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Computing has changed a lot over the past decade or so -- cloud, containers, microservices and serverless capabilities to name a few. The threat environment is different, too. It changes faster and is always probing for weaknesses. Given that, you'd think that the type of vulnerabilities we see would also be new, different and reflective of greater sophistication all around, with constantly shifting security threats to web applications and web application security best practices.
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But that's often not the case.
The Open Web Application Security Project (OWASP) Top 10 list provides a window into the top vulnerabilities in web applications. While these are specific to web applications, they nonetheless provide one view of how different types of vulnerabilities have become more or less common over time.
If we look at the top 10 vulnerabilities for 2007, at the top of the list is cross-site scripting (XSS). According to the report, XSS flaws "occur whenever an application takes user-supplied data and sends it to a web browser without first validating or encoding that content. XSS allows attackers to execute script in the victim's browser which can hijack user sessions, deface web sites, possibly introduce worms, etc."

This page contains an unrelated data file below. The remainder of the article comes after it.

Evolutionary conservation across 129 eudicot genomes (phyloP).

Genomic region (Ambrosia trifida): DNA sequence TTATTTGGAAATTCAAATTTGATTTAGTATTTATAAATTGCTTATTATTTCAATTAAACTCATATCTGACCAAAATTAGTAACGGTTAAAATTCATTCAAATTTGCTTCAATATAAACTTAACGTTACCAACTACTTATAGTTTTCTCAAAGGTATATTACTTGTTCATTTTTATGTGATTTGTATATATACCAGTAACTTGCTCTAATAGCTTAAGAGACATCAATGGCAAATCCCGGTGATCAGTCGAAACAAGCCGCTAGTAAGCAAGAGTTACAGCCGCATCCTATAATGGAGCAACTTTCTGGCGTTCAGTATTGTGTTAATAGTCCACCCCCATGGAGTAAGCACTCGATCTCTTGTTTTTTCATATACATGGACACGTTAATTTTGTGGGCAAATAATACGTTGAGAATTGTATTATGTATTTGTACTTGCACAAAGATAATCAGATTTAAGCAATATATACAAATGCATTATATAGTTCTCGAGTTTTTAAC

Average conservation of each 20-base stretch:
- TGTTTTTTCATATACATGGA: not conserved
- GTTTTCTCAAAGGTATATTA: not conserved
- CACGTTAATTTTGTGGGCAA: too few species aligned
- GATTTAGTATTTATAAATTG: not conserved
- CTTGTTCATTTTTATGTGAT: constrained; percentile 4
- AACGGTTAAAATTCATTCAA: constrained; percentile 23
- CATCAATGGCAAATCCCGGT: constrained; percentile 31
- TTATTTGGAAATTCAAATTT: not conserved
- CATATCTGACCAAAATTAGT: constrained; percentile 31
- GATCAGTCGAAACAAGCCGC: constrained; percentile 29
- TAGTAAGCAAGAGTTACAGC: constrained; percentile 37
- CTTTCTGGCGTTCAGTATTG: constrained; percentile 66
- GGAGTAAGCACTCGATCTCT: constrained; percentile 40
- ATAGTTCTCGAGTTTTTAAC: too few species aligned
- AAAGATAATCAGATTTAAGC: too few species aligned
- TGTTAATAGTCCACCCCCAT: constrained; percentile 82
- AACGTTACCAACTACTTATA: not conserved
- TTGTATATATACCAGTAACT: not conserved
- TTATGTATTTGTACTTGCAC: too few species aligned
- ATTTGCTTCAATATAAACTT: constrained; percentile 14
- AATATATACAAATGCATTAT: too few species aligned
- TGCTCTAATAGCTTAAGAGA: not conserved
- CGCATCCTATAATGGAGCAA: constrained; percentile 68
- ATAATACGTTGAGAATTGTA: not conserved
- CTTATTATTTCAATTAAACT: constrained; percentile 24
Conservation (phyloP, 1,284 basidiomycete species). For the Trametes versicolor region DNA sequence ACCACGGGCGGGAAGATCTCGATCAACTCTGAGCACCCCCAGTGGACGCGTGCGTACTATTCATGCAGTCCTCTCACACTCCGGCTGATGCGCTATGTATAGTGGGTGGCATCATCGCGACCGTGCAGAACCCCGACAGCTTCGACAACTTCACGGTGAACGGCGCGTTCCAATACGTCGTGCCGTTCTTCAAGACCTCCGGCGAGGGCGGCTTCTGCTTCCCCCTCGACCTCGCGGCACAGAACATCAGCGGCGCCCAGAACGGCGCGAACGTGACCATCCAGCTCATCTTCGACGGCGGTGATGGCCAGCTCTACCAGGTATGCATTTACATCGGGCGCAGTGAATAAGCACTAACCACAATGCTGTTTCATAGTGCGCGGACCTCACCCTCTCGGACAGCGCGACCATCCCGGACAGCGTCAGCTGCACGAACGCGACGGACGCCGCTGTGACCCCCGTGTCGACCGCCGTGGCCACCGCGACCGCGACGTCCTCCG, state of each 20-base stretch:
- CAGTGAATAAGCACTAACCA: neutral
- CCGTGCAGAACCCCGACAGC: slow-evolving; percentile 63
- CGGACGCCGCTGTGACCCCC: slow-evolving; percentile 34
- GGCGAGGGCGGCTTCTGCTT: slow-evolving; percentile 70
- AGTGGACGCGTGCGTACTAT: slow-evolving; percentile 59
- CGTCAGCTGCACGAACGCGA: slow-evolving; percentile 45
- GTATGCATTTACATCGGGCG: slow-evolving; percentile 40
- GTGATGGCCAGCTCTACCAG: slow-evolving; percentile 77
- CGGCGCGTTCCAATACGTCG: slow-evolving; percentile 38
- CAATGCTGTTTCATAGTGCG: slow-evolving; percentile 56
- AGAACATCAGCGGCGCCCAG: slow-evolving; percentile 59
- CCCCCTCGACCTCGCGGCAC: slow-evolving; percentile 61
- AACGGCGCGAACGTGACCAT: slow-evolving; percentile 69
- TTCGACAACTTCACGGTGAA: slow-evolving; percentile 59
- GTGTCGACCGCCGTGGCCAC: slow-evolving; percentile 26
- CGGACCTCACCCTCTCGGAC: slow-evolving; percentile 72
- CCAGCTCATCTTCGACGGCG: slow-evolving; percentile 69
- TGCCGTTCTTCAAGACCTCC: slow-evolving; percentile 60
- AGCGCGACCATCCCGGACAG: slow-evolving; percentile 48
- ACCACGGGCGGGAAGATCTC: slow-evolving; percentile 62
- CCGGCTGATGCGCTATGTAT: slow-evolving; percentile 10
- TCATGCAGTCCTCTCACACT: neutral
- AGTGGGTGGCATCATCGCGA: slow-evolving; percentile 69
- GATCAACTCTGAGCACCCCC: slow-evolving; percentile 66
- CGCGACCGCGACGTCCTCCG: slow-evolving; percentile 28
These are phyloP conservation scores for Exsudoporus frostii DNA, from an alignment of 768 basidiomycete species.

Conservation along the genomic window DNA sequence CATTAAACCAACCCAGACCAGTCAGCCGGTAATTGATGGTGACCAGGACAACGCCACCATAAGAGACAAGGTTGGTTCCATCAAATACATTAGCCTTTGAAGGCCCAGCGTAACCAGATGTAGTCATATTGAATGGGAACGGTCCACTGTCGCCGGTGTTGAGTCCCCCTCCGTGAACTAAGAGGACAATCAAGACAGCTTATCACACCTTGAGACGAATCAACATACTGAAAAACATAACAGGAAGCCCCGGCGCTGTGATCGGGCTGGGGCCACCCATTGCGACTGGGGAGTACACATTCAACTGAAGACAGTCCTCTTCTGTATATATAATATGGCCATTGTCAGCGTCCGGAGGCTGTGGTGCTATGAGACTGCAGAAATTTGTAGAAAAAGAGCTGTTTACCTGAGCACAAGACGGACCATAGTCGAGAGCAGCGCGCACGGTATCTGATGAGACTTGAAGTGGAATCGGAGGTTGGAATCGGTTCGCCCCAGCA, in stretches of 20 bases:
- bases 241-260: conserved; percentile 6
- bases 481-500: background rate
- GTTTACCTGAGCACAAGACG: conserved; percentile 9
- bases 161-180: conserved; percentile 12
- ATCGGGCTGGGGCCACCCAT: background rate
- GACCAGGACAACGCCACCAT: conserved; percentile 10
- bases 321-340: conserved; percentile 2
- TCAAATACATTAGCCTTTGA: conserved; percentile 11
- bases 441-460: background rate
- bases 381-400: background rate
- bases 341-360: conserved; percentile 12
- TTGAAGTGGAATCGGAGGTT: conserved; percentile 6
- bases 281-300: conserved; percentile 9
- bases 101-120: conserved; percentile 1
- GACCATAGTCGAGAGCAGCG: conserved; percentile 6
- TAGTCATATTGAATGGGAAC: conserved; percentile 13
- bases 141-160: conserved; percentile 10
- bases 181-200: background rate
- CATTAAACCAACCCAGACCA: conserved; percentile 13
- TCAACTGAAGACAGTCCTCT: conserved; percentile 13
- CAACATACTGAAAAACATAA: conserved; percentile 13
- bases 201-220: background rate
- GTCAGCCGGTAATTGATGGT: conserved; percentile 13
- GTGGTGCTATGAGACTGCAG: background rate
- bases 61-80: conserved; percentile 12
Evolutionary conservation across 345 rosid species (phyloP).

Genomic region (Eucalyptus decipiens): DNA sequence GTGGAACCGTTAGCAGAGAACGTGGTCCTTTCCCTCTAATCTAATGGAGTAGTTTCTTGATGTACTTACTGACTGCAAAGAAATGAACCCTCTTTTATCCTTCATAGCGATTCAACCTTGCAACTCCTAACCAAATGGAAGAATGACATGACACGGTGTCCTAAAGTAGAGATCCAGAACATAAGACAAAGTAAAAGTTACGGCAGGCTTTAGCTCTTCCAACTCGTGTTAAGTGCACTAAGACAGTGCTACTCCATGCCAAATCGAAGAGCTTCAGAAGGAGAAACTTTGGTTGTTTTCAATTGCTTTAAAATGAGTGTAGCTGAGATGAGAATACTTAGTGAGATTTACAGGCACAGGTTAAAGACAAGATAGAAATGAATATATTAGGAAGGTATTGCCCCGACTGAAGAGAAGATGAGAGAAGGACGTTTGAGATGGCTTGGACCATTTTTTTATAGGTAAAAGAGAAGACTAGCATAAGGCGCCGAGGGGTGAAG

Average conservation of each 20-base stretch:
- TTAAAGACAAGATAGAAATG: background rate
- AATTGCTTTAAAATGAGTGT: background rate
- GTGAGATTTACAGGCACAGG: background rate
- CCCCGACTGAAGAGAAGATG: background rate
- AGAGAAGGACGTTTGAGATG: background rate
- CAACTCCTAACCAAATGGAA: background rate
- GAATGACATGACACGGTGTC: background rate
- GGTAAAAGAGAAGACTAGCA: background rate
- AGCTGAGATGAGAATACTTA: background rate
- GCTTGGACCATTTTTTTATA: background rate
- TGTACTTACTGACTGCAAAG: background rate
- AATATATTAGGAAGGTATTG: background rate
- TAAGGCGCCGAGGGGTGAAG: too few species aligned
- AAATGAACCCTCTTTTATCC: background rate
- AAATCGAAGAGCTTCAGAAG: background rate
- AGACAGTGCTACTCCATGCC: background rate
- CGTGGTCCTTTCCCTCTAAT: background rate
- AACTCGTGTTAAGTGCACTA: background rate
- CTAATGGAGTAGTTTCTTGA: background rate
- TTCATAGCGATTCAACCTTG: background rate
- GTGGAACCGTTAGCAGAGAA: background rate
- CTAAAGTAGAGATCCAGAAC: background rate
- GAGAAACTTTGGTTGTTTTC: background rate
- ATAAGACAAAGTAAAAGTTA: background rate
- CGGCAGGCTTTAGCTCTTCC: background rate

Right behind XSS at number two is injection flaws. Again citing the report: "Injection flaws, particularly SQL injection, are common in web applications. Injection occurs when user-supplied data is sent to an interpreter as part of a command or query. The attacker's hostile data tricks the interpreter into executing unintended commands or changing data."
Fast forward to 2017. We might reasonably expect that developers wouldn't still be shipping software with the same types of flaws. Right? After all, web application security best practices evolve, and the flaws and techniques to mitigate security threats to web applications are quite well understood. Writing your own cryptographic routines is widely recognized as almost always a Not Good Idea. The same is true of routines to sanitize inputs that could be used to inject malicious code.
Yet, take a look at the release candidate list for 2017 and what's at the top? Injection vulnerabilities. Cross-site scripting has indeed moved down the list. Well, all the way down to number three. And the list contains plenty of other old reliables as well.
Closely related is insufficient attack protection, which is also new to the list.
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Beyond the web application space, we see additional types of vulnerabilities that now need to be guarded against. For example, containers are a simple and efficient way to assemble, distribute and deploy software. This very simplicity can turn into a headache if the containers don't come from trusted sources and aren't scanned for contents that aren't current on security patches. And the overall scale and pace of many development and deployment processes require a much more automated workflow than in the past.
Web application security best practices must evolve to meet the new security threats to web applications, and remember the old. As we contemplate the new technologies and practices at our fingertips, also remain aware many application security practices that should be routine and well-established often aren't. Guard against those, too.
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